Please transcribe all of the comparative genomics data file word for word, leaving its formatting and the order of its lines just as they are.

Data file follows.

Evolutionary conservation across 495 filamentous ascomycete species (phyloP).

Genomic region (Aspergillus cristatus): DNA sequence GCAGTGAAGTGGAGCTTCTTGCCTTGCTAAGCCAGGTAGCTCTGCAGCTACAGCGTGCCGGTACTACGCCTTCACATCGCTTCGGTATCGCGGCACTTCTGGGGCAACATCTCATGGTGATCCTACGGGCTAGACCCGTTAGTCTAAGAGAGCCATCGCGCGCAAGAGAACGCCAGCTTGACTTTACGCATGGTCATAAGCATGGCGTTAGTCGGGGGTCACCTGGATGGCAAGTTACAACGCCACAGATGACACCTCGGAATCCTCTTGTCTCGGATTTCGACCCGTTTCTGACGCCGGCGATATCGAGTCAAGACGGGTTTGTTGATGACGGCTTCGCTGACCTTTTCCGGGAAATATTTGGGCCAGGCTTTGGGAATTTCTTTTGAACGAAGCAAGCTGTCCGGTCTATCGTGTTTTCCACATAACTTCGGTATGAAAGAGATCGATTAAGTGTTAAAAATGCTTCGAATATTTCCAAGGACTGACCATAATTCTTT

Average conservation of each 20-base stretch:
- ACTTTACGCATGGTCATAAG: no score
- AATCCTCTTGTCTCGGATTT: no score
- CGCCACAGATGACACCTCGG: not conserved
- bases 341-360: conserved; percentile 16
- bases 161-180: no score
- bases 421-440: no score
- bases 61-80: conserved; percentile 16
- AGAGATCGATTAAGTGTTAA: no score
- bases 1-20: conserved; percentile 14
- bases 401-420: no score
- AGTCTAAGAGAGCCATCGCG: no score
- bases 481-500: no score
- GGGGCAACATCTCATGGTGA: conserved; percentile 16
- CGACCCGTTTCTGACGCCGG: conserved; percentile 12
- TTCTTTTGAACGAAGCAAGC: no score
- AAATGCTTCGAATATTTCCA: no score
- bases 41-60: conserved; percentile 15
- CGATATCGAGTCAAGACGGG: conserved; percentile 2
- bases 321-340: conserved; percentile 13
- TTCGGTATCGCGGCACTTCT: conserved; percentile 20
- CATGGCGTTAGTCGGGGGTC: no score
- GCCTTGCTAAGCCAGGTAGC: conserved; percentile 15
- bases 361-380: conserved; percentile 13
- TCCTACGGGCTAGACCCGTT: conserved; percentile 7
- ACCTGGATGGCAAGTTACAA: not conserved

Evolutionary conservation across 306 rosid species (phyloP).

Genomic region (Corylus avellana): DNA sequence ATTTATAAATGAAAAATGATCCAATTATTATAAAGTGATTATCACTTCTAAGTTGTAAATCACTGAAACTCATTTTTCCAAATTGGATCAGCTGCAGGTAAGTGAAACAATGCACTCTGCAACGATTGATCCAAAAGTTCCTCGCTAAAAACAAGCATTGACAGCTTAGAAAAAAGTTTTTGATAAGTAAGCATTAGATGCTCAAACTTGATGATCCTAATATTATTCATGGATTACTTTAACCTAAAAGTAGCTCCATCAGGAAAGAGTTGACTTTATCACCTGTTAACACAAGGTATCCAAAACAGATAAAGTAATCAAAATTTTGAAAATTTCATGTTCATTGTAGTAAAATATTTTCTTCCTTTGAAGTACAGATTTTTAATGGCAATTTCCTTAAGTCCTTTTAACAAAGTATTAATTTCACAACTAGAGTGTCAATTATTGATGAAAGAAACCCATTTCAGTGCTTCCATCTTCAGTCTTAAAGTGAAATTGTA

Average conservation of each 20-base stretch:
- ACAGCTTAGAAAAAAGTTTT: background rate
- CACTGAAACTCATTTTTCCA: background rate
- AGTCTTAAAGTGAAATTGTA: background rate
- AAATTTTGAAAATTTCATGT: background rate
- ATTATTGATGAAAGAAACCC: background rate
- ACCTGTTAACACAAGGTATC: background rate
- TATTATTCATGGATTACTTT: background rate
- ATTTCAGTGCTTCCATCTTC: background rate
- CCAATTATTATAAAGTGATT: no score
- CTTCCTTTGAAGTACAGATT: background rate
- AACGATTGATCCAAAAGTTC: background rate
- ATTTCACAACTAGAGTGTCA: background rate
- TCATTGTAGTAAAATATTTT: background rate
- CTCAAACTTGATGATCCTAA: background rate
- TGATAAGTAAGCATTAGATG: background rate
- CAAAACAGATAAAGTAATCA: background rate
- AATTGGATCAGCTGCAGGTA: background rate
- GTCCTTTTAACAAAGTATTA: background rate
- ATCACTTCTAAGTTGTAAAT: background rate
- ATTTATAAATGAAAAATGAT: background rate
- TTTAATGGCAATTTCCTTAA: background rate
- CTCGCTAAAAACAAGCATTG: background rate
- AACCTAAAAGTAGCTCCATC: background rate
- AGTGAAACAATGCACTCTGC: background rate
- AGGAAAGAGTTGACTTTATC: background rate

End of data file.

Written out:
Evolutionary conservation across 495 filamentous ascomycete species (phyloP).

Genomic region (Aspergillus cristatus): DNA sequence GCAGTGAAGTGGAGCTTCTTGCCTTGCTAAGCCAGGTAGCTCTGCAGCTACAGCGTGCCGGTACTACGCCTTCACATCGCTTCGGTATCGCGGCACTTCTGGGGCAACATCTCATGGTGATCCTACGGGCTAGACCCGTTAGTCTAAGAGAGCCATCGCGCGCAAGAGAACGCCAGCTTGACTTTACGCATGGTCATAAGCATGGCGTTAGTCGGGGGTCACCTGGATGGCAAGTTACAACGCCACAGATGACACCTCGGAATCCTCTTGTCTCGGATTTCGACCCGTTTCTGACGCCGGCGATATCGAGTCAAGACGGGTTTGTTGATGACGGCTTCGCTGACCTTTTCCGGGAAATATTTGGGCCAGGCTTTGGGAATTTCTTTTGAACGAAGCAAGCTGTCCGGTCTATCGTGTTTTCCACATAACTTCGGTATGAAAGAGATCGATTAAGTGTTAAAAATGCTTCGAATATTTCCAAGGACTGACCATAATTCTTT

Average conservation of each 20-base stretch:
- ACTTTACGCATGGTCATAAG: no score
- AATCCTCTTGTCTCGGATTT: no score
- CGCCACAGATGACACCTCGG: not conserved
- bases 341-360: conserved; percentile 16
- bases 161-180: no score
- bases 421-440: no score
- bases 61-80: conserved; percentile 16
- AGAGATCGATTAAGTGTTAA: no score
- bases 1-20: conserved; percentile 14
- bases 401-420: no score
- AGTCTAAGAGAGCCATCGCG: no score
- bases 481-500: no score
- GGGGCAACATCTCATGGTGA: conserved; percentile 16
- CGACCCGTTTCTGACGCCGG: conserved; percentile 12
- TTCTTTTGAACGAAGCAAGC: no score
- AAATGCTTCGAATATTTCCA: no score
- bases 41-60: conserved; percentile 15
- CGATATCGAGTCAAGACGGG: conserved; percentile 2
- bases 321-340: conserved; percentile 13
- TTCGGTATCGCGGCACTTCT: conserved; percentile 20
- CATGGCGTTAGTCGGGGGTC: no score
- GCCTTGCTAAGCCAGGTAGC: conserved; percentile 15
- bases 361-380: conserved; percentile 13
- TCCTACGGGCTAGACCCGTT: conserved; percentile 7
- ACCTGGATGGCAAGTTACAA: not conserved

Evolutionary conservation across 306 rosid species (phyloP).

Genomic region (Corylus avellana): DNA sequence ATTTATAAATGAAAAATGATCCAATTATTATAAAGTGATTATCACTTCTAAGTTGTAAATCACTGAAACTCATTTTTCCAAATTGGATCAGCTGCAGGTAAGTGAAACAATGCACTCTGCAACGATTGATCCAAAAGTTCCTCGCTAAAAACAAGCATTGACAGCTTAGAAAAAAGTTTTTGATAAGTAAGCATTAGATGCTCAAACTTGATGATCCTAATATTATTCATGGATTACTTTAACCTAAAAGTAGCTCCATCAGGAAAGAGTTGACTTTATCACCTGTTAACACAAGGTATCCAAAACAGATAAAGTAATCAAAATTTTGAAAATTTCATGTTCATTGTAGTAAAATATTTTCTTCCTTTGAAGTACAGATTTTTAATGGCAATTTCCTTAAGTCCTTTTAACAAAGTATTAATTTCACAACTAGAGTGTCAATTATTGATGAAAGAAACCCATTTCAGTGCTTCCATCTTCAGTCTTAAAGTGAAATTGTA

Average conservation of each 20-base stretch:
- ACAGCTTAGAAAAAAGTTTT: background rate
- CACTGAAACTCATTTTTCCA: background rate
- AGTCTTAAAGTGAAATTGTA: background rate
- AAATTTTGAAAATTTCATGT: background rate
- ATTATTGATGAAAGAAACCC: background rate
- ACCTGTTAACACAAGGTATC: background rate
- TATTATTCATGGATTACTTT: background rate
- ATTTCAGTGCTTCCATCTTC: background rate
- CCAATTATTATAAAGTGATT: no score
- CTTCCTTTGAAGTACAGATT: background rate
- AACGATTGATCCAAAAGTTC: background rate
- ATTTCACAACTAGAGTGTCA: background rate
- TCATTGTAGTAAAATATTTT: background rate
- CTCAAACTTGATGATCCTAA: background rate
- TGATAAGTAAGCATTAGATG: background rate
- CAAAACAGATAAAGTAATCA: background rate
- AATTGGATCAGCTGCAGGTA: background rate
- GTCCTTTTAACAAAGTATTA: background rate
- ATCACTTCTAAGTTGTAAAT: background rate
- ATTTATAAATGAAAAATGAT: background rate
- TTTAATGGCAATTTCCTTAA: background rate
- CTCGCTAAAAACAAGCATTG: background rate
- AACCTAAAAGTAGCTCCATC: background rate
- AGTGAAACAATGCACTCTGC: background rate
- AGGAAAGAGTTGACTTTATC: background rate